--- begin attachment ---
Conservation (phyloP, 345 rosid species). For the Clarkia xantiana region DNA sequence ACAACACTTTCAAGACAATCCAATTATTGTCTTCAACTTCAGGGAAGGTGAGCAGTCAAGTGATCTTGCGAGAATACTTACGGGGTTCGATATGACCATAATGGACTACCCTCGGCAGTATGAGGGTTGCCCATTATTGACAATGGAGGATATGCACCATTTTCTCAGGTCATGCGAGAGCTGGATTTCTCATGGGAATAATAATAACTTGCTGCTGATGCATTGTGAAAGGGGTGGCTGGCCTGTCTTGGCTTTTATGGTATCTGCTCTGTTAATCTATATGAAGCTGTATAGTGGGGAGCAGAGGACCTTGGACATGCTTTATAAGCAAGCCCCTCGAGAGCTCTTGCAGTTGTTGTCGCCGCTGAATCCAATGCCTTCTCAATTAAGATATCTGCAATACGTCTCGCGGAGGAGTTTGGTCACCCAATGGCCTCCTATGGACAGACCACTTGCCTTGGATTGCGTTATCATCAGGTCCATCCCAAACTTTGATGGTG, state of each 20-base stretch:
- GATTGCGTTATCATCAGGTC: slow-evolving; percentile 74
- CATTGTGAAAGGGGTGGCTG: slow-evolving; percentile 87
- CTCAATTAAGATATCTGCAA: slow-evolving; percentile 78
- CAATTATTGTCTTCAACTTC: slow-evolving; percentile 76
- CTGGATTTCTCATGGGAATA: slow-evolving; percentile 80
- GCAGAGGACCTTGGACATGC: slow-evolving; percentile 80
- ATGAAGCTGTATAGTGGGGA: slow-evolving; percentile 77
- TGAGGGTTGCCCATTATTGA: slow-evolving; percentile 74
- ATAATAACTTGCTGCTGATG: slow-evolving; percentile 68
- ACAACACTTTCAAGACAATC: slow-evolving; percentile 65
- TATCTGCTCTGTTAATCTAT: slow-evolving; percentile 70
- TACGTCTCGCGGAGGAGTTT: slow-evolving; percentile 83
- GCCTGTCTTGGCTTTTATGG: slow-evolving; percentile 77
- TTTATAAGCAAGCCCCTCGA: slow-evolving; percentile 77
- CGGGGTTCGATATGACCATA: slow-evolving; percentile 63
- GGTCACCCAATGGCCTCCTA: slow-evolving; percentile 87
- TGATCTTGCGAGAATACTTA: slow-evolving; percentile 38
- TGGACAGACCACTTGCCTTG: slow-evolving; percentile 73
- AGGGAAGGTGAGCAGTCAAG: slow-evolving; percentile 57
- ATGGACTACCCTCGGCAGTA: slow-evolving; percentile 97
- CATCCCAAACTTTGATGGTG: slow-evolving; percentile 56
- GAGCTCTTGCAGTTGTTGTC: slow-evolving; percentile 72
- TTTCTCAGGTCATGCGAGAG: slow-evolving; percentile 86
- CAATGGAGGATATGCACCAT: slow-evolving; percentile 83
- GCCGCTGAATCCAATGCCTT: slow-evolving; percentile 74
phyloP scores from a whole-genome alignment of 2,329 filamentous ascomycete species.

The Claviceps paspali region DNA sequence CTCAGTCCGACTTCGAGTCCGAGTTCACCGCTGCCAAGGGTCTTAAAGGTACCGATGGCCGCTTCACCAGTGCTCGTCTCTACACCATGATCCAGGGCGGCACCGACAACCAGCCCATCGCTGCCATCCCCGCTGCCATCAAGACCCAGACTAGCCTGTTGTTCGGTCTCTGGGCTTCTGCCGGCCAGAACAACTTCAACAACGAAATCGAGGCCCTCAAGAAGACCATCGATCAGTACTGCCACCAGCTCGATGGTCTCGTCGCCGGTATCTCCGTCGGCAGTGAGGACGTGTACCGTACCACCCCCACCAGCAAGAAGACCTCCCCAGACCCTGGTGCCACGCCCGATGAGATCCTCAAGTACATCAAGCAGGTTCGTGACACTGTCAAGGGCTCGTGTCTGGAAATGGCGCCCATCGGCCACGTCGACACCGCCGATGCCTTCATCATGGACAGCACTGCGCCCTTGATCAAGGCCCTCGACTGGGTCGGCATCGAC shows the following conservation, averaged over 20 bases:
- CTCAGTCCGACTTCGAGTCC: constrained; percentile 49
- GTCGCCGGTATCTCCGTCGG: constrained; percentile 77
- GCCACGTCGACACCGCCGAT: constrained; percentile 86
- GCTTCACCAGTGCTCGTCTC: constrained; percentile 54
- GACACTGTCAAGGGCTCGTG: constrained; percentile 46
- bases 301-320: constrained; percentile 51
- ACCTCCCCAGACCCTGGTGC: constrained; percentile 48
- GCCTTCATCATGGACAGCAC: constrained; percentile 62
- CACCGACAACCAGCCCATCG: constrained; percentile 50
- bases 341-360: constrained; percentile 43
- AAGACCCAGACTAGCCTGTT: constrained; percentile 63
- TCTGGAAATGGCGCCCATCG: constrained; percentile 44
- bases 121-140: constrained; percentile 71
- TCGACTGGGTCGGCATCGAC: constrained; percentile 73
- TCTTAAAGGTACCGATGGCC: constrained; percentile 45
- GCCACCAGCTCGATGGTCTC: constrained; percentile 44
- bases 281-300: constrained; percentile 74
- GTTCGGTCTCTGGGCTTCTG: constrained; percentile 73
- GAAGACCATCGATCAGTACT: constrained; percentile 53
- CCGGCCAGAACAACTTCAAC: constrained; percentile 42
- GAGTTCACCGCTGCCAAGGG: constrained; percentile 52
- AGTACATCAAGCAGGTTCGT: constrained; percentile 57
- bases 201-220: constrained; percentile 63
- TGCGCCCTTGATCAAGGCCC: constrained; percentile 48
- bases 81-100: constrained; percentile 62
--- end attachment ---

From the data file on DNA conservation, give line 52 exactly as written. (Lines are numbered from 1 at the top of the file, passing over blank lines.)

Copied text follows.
- TGCGCCCTTGATCAAGGCCC: constrained; percentile 48